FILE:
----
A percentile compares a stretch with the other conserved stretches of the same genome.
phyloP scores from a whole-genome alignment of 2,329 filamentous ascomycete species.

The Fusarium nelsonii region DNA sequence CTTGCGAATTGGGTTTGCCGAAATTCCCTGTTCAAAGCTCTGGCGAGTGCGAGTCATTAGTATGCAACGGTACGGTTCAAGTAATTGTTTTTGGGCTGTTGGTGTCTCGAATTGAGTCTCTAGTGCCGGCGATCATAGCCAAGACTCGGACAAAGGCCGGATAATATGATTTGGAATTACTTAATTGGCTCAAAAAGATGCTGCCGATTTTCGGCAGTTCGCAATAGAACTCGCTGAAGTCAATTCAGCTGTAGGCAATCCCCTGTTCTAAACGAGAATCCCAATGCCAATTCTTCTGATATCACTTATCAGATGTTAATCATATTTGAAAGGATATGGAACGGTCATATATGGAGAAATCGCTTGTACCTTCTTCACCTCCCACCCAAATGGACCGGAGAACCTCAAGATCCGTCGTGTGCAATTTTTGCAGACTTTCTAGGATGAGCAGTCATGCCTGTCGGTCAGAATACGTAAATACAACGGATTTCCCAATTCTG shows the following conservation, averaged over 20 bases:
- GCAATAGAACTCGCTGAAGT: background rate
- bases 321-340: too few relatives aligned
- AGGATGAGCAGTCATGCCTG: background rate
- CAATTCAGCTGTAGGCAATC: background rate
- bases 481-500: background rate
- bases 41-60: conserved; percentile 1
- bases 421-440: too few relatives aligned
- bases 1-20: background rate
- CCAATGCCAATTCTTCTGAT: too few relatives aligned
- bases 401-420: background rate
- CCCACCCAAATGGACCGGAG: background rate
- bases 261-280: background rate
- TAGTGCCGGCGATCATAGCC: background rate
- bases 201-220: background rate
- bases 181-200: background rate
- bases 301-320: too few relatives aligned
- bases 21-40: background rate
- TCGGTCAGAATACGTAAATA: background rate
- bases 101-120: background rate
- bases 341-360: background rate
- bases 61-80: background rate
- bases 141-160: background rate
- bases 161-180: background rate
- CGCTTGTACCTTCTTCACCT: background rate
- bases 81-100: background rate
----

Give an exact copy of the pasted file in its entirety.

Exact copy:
A percentile compares a stretch with the other conserved stretches of the same genome.
phyloP scores from a whole-genome alignment of 2,329 filamentous ascomycete species.

The Fusarium nelsonii region DNA sequence CTTGCGAATTGGGTTTGCCGAAATTCCCTGTTCAAAGCTCTGGCGAGTGCGAGTCATTAGTATGCAACGGTACGGTTCAAGTAATTGTTTTTGGGCTGTTGGTGTCTCGAATTGAGTCTCTAGTGCCGGCGATCATAGCCAAGACTCGGACAAAGGCCGGATAATATGATTTGGAATTACTTAATTGGCTCAAAAAGATGCTGCCGATTTTCGGCAGTTCGCAATAGAACTCGCTGAAGTCAATTCAGCTGTAGGCAATCCCCTGTTCTAAACGAGAATCCCAATGCCAATTCTTCTGATATCACTTATCAGATGTTAATCATATTTGAAAGGATATGGAACGGTCATATATGGAGAAATCGCTTGTACCTTCTTCACCTCCCACCCAAATGGACCGGAGAACCTCAAGATCCGTCGTGTGCAATTTTTGCAGACTTTCTAGGATGAGCAGTCATGCCTGTCGGTCAGAATACGTAAATACAACGGATTTCCCAATTCTG shows the following conservation, averaged over 20 bases:
- GCAATAGAACTCGCTGAAGT: background rate
- bases 321-340: too few relatives aligned
- AGGATGAGCAGTCATGCCTG: background rate
- CAATTCAGCTGTAGGCAATC: background rate
- bases 481-500: background rate
- bases 41-60: conserved; percentile 1
- bases 421-440: too few relatives aligned
- bases 1-20: background rate
- CCAATGCCAATTCTTCTGAT: too few relatives aligned
- bases 401-420: background rate
- CCCACCCAAATGGACCGGAG: background rate
- bases 261-280: background rate
- TAGTGCCGGCGATCATAGCC: background rate
- bases 201-220: background rate
- bases 181-200: background rate
- bases 301-320: too few relatives aligned
- bases 21-40: background rate
- TCGGTCAGAATACGTAAATA: background rate
- bases 101-120: background rate
- bases 341-360: background rate
- bases 61-80: background rate
- bases 141-160: background rate
- bases 161-180: background rate
- CGCTTGTACCTTCTTCACCT: background rate
- bases 81-100: background rate